Researchers Linked Marital Stress To Increased Risk Of Obesity
Experts at the University of Michigan have conducted a study that showed how a negative marriage quality can have a dangerous effect on aging couples' waist lines, which often lead to obesity overtime. Researchers concluded that your spouse's stress level can affect your personal stress level, too.
According to Agein, the study, although the results varied by gender, focused on chronic stress which has been happening for more than a year, and has already threatened to destroy individual resources. These circumstances include financial problems, difficulties at work or long-term care giving. Participants of the study were taken from the nationally longitudinal Health and Retirement Study at the U-M Institute for Social Research.
The study included 2,042 married couples who have finished answering questions about their waistline, negative marriage quality, levels of stress, and other factors between the years 2006 and 2010. The couples included were married for an average of 34 years. Indian Express reported that, according to Kira Birditt, the lead author of the research, greater negative quality connections as reported by husbands intensified the effects on both husbands' and wives' waistlines. What's more interesting is that lower negative quality connections reported by wives worsened the effect of wife stress on husbands' waistline.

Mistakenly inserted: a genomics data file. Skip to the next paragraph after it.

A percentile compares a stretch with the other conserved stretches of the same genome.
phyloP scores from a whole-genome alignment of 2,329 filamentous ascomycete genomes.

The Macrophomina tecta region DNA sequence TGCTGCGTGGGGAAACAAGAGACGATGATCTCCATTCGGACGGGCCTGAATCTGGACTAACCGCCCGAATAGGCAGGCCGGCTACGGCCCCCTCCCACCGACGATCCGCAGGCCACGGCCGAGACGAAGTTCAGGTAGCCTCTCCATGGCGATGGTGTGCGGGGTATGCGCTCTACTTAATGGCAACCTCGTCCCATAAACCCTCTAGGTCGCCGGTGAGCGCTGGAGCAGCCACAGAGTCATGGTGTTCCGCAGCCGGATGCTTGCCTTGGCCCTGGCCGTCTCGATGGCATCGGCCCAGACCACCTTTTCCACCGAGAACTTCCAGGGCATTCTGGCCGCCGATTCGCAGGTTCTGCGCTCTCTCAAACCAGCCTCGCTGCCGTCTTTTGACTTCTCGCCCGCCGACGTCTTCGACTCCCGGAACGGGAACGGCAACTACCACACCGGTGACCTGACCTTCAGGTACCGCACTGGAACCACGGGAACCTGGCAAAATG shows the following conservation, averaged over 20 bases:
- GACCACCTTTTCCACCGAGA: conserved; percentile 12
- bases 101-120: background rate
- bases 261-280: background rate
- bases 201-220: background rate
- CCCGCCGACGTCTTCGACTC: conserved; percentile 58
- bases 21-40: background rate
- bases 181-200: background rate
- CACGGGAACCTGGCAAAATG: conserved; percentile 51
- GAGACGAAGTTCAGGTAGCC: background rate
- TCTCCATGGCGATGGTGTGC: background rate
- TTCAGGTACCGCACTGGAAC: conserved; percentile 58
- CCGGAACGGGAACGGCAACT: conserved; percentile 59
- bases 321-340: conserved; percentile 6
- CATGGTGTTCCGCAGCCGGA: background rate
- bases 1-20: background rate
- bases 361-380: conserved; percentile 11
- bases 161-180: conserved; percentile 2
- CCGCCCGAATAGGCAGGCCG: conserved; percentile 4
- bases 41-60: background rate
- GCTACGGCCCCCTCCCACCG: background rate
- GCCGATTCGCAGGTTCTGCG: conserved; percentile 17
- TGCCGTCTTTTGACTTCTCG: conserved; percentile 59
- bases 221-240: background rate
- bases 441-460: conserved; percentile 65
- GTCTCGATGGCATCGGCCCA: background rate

Researchers found during the first assessment that husbands were 59 percent more at risk of being obese and wives had a 64 percent risk of being obese. However, at the end of the study, researchers concluded that husbands and wives had an increased risk of obesity, with 66 percent and 70 percent respectively. The study also revealed that about 9 percent of the participants exhibited a 10 percent increase in their waistline, which showed an average increase of 4 inches or more over four years.
Although the new study focused mainly on older married couples, there have been other studies that analyzed the levels of stress among younger married couples with varying factors, as well as results, reported Hindustan Times. "We can only assume that this may translate into health effects, although they are probably not as strong on younger, often healthier, samples,"Birditt said.
"Marriage has powerful influences on health," she said. "The stress experienced by partners, and not the individual's stress, was associated with increased waist circumference. This effect of stress was even stronger in particular spousal relationships," she continued.
Meanwhile, the study, published in the Journals of Gerontology: Social Sciences, found that the husband is usually the one who experiences lower negative marriage quality, therefore greater negative feelings may not be expected, but considered to be more harmful. However, since women tend to have greater negative marital quality, low levels of negative marital quality among wives signal a lack of investment in the marriage.